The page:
“These were the submerged days that Leda’s coming rescued from a deep oblivion. Since she could not see Durraghglass in its cold decay, or her cousins in their proper ages, timeless grace was given to them in her assumption that they looked as though all the years between were empty myths. Because they knew themselves so imagined, their youth was present to them, a mirage trembling in her flattery as air trembles close on the surface of summer roads.”

Leda has a motive for suddenly turning up unannounced – she still feels bitterly about something that happened decades earlier. She is a woman who says and does just what she wants – and that takes some getting used to. By the time she leaves change will have come to the house and to the inhabitants. Molly Keane is so good at just turning the knife a little at the end – not everything is as you think it will be.

I had previously read reviews of Maeve Brennan’s stories and possibly of this novella by other bloggers and was determined to try her soon. Read Ireland month gave the perfect excuse. This lovely little edition comes from New Island books – who I discovered when I bought a couple of Norah Hoult books last year.  

The Visitor concerns a young woman, Anastasia King who returns to her grandmother’s house in Dublin after six years in Paris. Anastasia is just twenty-two – when she was sixteen she had followed her mother to Paris after the breakup of her parents’ marriage. Still, she is trying to reconcile herself to that breakup and to abandoning her father. Her mother has recently died and the grieving young woman wants to return to the place she once thought of as home.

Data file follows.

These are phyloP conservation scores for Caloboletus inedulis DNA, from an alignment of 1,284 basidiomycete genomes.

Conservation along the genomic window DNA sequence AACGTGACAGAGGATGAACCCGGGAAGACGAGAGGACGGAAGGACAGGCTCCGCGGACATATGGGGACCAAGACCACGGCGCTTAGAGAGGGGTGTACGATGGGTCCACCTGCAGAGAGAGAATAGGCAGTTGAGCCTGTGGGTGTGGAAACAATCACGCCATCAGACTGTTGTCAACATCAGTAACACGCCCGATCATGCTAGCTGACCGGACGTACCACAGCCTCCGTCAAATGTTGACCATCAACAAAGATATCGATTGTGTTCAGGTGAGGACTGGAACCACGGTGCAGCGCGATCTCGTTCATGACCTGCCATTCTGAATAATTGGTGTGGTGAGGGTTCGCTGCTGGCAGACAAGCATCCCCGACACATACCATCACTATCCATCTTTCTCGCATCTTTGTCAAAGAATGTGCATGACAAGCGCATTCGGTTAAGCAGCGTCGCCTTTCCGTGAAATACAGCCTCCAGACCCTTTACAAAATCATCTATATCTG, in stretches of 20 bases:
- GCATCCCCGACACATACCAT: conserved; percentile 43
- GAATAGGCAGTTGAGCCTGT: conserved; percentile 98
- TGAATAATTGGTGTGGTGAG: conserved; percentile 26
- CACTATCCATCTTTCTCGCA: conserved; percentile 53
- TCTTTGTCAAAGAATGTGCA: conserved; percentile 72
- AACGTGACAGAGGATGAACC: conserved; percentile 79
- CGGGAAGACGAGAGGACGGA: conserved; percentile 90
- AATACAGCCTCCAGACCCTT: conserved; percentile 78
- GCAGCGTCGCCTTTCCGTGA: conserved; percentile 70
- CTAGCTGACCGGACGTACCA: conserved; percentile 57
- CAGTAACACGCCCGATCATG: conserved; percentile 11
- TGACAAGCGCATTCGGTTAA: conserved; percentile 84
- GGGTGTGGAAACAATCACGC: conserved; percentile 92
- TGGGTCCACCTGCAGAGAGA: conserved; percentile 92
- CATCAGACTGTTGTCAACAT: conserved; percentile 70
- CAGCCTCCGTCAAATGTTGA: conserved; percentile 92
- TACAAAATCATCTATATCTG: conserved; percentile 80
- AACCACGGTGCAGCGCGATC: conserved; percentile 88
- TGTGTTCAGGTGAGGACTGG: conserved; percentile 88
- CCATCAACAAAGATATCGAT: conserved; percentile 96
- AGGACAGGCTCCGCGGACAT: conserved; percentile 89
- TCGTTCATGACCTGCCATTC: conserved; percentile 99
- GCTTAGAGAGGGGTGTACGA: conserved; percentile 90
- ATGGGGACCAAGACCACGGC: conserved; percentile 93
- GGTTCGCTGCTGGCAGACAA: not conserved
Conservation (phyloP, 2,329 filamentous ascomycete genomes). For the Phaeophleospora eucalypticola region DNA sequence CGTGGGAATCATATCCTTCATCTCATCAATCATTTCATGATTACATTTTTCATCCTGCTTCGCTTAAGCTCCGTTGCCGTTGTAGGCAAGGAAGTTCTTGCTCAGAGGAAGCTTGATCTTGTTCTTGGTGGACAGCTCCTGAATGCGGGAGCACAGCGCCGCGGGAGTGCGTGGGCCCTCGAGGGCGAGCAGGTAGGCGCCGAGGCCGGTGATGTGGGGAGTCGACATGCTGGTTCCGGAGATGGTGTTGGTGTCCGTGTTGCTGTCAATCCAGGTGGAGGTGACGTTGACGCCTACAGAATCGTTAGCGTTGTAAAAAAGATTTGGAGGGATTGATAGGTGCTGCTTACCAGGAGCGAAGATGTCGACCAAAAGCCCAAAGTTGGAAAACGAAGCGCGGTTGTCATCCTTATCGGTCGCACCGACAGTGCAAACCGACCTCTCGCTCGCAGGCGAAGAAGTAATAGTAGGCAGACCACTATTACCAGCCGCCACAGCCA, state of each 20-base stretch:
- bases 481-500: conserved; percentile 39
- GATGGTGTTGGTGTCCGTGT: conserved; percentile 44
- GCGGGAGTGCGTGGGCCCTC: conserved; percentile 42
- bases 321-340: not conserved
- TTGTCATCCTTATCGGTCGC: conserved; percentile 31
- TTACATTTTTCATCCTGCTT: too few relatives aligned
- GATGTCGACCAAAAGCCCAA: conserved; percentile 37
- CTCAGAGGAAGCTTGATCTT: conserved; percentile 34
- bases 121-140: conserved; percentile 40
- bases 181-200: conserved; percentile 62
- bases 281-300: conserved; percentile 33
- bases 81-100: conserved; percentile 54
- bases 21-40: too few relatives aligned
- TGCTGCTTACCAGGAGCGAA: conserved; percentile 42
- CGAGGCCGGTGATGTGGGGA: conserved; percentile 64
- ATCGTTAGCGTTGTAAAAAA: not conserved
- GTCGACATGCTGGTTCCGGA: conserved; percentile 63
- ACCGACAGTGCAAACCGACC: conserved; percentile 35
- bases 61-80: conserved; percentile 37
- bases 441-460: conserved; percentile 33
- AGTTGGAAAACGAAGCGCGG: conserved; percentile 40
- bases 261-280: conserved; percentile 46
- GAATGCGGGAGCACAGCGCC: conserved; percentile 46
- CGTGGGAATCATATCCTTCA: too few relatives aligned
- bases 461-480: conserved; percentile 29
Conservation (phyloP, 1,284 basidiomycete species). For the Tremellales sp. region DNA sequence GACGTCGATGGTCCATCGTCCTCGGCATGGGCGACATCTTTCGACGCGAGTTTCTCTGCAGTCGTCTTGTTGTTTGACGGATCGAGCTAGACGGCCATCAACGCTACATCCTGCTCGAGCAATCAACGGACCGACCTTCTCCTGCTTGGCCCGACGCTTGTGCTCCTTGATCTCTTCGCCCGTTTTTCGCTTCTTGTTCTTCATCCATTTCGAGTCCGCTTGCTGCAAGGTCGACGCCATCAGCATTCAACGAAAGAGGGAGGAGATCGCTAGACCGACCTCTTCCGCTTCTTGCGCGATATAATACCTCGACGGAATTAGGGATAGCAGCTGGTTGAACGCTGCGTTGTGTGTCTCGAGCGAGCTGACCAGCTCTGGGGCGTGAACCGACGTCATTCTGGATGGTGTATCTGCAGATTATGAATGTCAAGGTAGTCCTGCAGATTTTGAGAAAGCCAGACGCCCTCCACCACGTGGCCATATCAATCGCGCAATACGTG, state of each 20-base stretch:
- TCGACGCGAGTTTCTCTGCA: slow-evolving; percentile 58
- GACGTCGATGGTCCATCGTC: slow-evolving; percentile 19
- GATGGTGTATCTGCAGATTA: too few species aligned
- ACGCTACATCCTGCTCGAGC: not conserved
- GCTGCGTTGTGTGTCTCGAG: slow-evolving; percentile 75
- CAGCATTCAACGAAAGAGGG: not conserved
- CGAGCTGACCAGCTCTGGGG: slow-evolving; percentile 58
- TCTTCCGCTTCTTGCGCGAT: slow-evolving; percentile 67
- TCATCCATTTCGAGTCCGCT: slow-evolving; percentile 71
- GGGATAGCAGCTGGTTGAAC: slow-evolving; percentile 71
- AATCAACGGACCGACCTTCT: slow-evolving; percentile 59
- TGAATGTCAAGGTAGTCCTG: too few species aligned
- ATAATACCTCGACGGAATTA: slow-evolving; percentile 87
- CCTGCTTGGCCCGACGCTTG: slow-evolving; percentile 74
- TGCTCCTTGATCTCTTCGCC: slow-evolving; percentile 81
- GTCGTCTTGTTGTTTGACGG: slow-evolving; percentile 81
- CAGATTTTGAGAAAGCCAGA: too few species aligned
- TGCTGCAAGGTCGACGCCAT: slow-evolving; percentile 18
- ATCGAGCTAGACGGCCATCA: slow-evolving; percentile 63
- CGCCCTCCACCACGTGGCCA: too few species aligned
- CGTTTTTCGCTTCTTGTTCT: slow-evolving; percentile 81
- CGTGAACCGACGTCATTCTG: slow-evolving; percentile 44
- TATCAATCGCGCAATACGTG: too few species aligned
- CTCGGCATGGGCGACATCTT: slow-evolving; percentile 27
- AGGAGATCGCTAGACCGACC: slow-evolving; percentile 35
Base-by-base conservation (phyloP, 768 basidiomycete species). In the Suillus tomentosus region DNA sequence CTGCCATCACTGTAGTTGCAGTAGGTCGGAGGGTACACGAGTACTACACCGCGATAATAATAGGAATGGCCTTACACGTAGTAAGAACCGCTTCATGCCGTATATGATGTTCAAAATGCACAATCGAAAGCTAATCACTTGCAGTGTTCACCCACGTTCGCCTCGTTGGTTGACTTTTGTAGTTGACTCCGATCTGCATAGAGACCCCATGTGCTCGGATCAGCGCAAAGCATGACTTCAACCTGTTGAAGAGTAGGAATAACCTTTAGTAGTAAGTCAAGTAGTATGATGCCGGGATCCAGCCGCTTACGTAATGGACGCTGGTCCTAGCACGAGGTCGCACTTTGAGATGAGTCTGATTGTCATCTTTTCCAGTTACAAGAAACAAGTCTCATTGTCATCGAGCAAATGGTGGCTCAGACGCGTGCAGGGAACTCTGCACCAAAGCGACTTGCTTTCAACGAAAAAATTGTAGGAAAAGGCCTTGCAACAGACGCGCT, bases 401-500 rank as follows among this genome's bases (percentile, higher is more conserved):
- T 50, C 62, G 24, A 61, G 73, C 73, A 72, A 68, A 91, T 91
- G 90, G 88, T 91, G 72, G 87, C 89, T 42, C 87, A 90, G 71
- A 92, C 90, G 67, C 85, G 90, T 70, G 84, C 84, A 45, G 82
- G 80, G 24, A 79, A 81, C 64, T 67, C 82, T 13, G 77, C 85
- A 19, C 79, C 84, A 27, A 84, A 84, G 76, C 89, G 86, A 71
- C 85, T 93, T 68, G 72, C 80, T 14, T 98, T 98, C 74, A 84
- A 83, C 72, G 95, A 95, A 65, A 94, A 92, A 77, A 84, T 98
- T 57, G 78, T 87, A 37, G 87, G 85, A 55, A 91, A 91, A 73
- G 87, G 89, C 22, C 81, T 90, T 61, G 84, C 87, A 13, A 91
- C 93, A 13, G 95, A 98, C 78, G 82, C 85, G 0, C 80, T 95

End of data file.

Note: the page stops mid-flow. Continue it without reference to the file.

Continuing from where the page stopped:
However, the welcome that awaits her at her grandmother’s house is less than warm.

“She kissed her grandmother hastily, avoiding her eyes. The grandmother did not move from the door of the sitting room. She stood in the doorway, having just got up from the fireside and her reading, and contemplated Anastasia and Anastasia’s luggage crowding the hall. She was still the same, with her delicate and ruminative and ladylike face, and her hands clasped formally in front of her. Anastasia thought, she is waiting for me to make some mistake.”

 Her grandmother, Mrs King is still angry about the breakup of her son’s marriage – a bitterness that increased after he died. She feels Anastasia was disloyal choosing her mother over her father. She blames them both for his death. With her grandmother lives Katharine – some sort of housekeeper – the two have slipped into a sad, joyless routine. Any expectation Anastasia had of a warm home-coming is quickly dispelled. We see the grandmother as a domineering personality – one Anastasia’s mother had to escape, the marriage to her older husband had not been a success – and naturally, their daughter’s loyalty was horribly divided.

That both the past and the present have begun to have an effect on Anastasia becomes all too apparent – and the image we are left with is a striking one.

I don’t want to say too much more – for to do so might be to spoil it. Brennan’s story is sad and a little disturbing, and really quite unforgettable.

This really was a beautifully rendered little novella – not a word is wasted. I really haven’t done justice to it in this short review. It’s really a little masterpiece. Extraordinary that it was discovered in a university archive after Maeve Brennan’s death.